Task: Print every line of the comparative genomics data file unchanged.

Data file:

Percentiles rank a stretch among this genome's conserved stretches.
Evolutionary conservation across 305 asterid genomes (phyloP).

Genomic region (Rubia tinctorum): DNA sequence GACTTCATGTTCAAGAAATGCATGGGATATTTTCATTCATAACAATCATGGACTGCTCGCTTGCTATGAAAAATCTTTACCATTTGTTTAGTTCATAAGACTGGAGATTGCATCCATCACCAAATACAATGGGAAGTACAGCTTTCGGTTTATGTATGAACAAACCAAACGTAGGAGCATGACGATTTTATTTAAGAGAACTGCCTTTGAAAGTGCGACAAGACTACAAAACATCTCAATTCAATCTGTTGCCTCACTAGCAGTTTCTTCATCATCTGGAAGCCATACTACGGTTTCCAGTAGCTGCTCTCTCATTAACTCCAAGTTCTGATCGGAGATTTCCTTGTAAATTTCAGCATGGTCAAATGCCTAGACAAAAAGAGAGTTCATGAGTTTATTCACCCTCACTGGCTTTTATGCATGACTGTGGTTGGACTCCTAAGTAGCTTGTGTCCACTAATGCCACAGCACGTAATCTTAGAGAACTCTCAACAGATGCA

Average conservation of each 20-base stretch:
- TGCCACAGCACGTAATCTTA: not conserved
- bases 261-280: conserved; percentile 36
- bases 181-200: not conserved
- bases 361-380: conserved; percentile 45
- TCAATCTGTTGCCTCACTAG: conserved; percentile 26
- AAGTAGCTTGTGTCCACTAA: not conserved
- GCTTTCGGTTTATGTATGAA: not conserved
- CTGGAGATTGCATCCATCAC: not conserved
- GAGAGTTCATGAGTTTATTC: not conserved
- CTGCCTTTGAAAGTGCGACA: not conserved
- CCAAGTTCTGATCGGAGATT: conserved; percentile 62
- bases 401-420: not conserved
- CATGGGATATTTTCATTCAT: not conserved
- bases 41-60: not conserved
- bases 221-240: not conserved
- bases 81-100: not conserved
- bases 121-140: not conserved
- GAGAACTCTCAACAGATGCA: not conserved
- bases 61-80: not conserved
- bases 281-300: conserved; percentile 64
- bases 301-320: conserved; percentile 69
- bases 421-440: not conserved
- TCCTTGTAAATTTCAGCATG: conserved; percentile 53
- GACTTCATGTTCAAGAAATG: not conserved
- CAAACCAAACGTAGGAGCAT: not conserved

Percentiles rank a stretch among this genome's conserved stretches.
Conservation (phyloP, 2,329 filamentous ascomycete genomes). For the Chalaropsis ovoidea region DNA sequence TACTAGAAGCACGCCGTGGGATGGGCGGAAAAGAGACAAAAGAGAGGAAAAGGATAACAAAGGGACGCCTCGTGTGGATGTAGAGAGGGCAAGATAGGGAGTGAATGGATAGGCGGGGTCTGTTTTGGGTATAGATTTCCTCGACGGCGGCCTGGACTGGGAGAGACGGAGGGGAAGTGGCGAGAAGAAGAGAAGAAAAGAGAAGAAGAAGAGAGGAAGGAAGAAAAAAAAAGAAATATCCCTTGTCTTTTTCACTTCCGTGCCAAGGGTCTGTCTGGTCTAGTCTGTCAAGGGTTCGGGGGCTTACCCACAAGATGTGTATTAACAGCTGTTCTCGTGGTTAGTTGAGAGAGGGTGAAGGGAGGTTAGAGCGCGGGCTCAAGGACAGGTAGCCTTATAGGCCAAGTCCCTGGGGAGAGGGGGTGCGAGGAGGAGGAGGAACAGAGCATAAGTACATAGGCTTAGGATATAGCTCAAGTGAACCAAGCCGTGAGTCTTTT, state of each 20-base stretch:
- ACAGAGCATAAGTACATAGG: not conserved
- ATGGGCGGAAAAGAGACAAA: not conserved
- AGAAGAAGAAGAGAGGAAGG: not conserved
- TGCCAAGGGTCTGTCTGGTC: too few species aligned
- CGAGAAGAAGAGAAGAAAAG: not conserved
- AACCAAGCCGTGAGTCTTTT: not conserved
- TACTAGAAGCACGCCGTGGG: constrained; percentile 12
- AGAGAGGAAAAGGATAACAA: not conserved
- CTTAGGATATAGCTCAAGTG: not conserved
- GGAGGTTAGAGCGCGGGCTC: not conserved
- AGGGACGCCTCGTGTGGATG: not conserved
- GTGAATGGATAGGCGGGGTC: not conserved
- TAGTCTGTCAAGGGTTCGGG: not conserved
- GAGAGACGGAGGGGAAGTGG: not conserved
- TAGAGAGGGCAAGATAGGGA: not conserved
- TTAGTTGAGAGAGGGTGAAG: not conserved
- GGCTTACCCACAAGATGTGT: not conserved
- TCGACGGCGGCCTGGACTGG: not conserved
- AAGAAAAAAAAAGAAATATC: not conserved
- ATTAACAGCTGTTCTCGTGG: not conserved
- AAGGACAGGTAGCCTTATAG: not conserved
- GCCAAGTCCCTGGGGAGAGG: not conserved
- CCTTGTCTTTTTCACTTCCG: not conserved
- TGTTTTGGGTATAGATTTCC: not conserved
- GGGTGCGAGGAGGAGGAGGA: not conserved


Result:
Percentiles rank a stretch among this genome's conserved stretches.
Evolutionary conservation across 305 asterid genomes (phyloP).

Genomic region (Rubia tinctorum): DNA sequence GACTTCATGTTCAAGAAATGCATGGGATATTTTCATTCATAACAATCATGGACTGCTCGCTTGCTATGAAAAATCTTTACCATTTGTTTAGTTCATAAGACTGGAGATTGCATCCATCACCAAATACAATGGGAAGTACAGCTTTCGGTTTATGTATGAACAAACCAAACGTAGGAGCATGACGATTTTATTTAAGAGAACTGCCTTTGAAAGTGCGACAAGACTACAAAACATCTCAATTCAATCTGTTGCCTCACTAGCAGTTTCTTCATCATCTGGAAGCCATACTACGGTTTCCAGTAGCTGCTCTCTCATTAACTCCAAGTTCTGATCGGAGATTTCCTTGTAAATTTCAGCATGGTCAAATGCCTAGACAAAAAGAGAGTTCATGAGTTTATTCACCCTCACTGGCTTTTATGCATGACTGTGGTTGGACTCCTAAGTAGCTTGTGTCCACTAATGCCACAGCACGTAATCTTAGAGAACTCTCAACAGATGCA

Average conservation of each 20-base stretch:
- TGCCACAGCACGTAATCTTA: not conserved
- bases 261-280: conserved; percentile 36
- bases 181-200: not conserved
- bases 361-380: conserved; percentile 45
- TCAATCTGTTGCCTCACTAG: conserved; percentile 26
- AAGTAGCTTGTGTCCACTAA: not conserved
- GCTTTCGGTTTATGTATGAA: not conserved
- CTGGAGATTGCATCCATCAC: not conserved
- GAGAGTTCATGAGTTTATTC: not conserved
- CTGCCTTTGAAAGTGCGACA: not conserved
- CCAAGTTCTGATCGGAGATT: conserved; percentile 62
- bases 401-420: not conserved
- CATGGGATATTTTCATTCAT: not conserved
- bases 41-60: not conserved
- bases 221-240: not conserved
- bases 81-100: not conserved
- bases 121-140: not conserved
- GAGAACTCTCAACAGATGCA: not conserved
- bases 61-80: not conserved
- bases 281-300: conserved; percentile 64
- bases 301-320: conserved; percentile 69
- bases 421-440: not conserved
- TCCTTGTAAATTTCAGCATG: conserved; percentile 53
- GACTTCATGTTCAAGAAATG: not conserved
- CAAACCAAACGTAGGAGCAT: not conserved

Percentiles rank a stretch among this genome's conserved stretches.
Conservation (phyloP, 2,329 filamentous ascomycete genomes). For the Chalaropsis ovoidea region DNA sequence TACTAGAAGCACGCCGTGGGATGGGCGGAAAAGAGACAAAAGAGAGGAAAAGGATAACAAAGGGACGCCTCGTGTGGATGTAGAGAGGGCAAGATAGGGAGTGAATGGATAGGCGGGGTCTGTTTTGGGTATAGATTTCCTCGACGGCGGCCTGGACTGGGAGAGACGGAGGGGAAGTGGCGAGAAGAAGAGAAGAAAAGAGAAGAAGAAGAGAGGAAGGAAGAAAAAAAAAGAAATATCCCTTGTCTTTTTCACTTCCGTGCCAAGGGTCTGTCTGGTCTAGTCTGTCAAGGGTTCGGGGGCTTACCCACAAGATGTGTATTAACAGCTGTTCTCGTGGTTAGTTGAGAGAGGGTGAAGGGAGGTTAGAGCGCGGGCTCAAGGACAGGTAGCCTTATAGGCCAAGTCCCTGGGGAGAGGGGGTGCGAGGAGGAGGAGGAACAGAGCATAAGTACATAGGCTTAGGATATAGCTCAAGTGAACCAAGCCGTGAGTCTTTT, state of each 20-base stretch:
- ACAGAGCATAAGTACATAGG: not conserved
- ATGGGCGGAAAAGAGACAAA: not conserved
- AGAAGAAGAAGAGAGGAAGG: not conserved
- TGCCAAGGGTCTGTCTGGTC: too few species aligned
- CGAGAAGAAGAGAAGAAAAG: not conserved
- AACCAAGCCGTGAGTCTTTT: not conserved
- TACTAGAAGCACGCCGTGGG: constrained; percentile 12
- AGAGAGGAAAAGGATAACAA: not conserved
- CTTAGGATATAGCTCAAGTG: not conserved
- GGAGGTTAGAGCGCGGGCTC: not conserved
- AGGGACGCCTCGTGTGGATG: not conserved
- GTGAATGGATAGGCGGGGTC: not conserved
- TAGTCTGTCAAGGGTTCGGG: not conserved
- GAGAGACGGAGGGGAAGTGG: not conserved
- TAGAGAGGGCAAGATAGGGA: not conserved
- TTAGTTGAGAGAGGGTGAAG: not conserved
- GGCTTACCCACAAGATGTGT: not conserved
- TCGACGGCGGCCTGGACTGG: not conserved
- AAGAAAAAAAAAGAAATATC: not conserved
- ATTAACAGCTGTTCTCGTGG: not conserved
- AAGGACAGGTAGCCTTATAG: not conserved
- GCCAAGTCCCTGGGGAGAGG: not conserved
- CCTTGTCTTTTTCACTTCCG: not conserved
- TGTTTTGGGTATAGATTTCC: not conserved
- GGGTGCGAGGAGGAGGAGGA: not conserved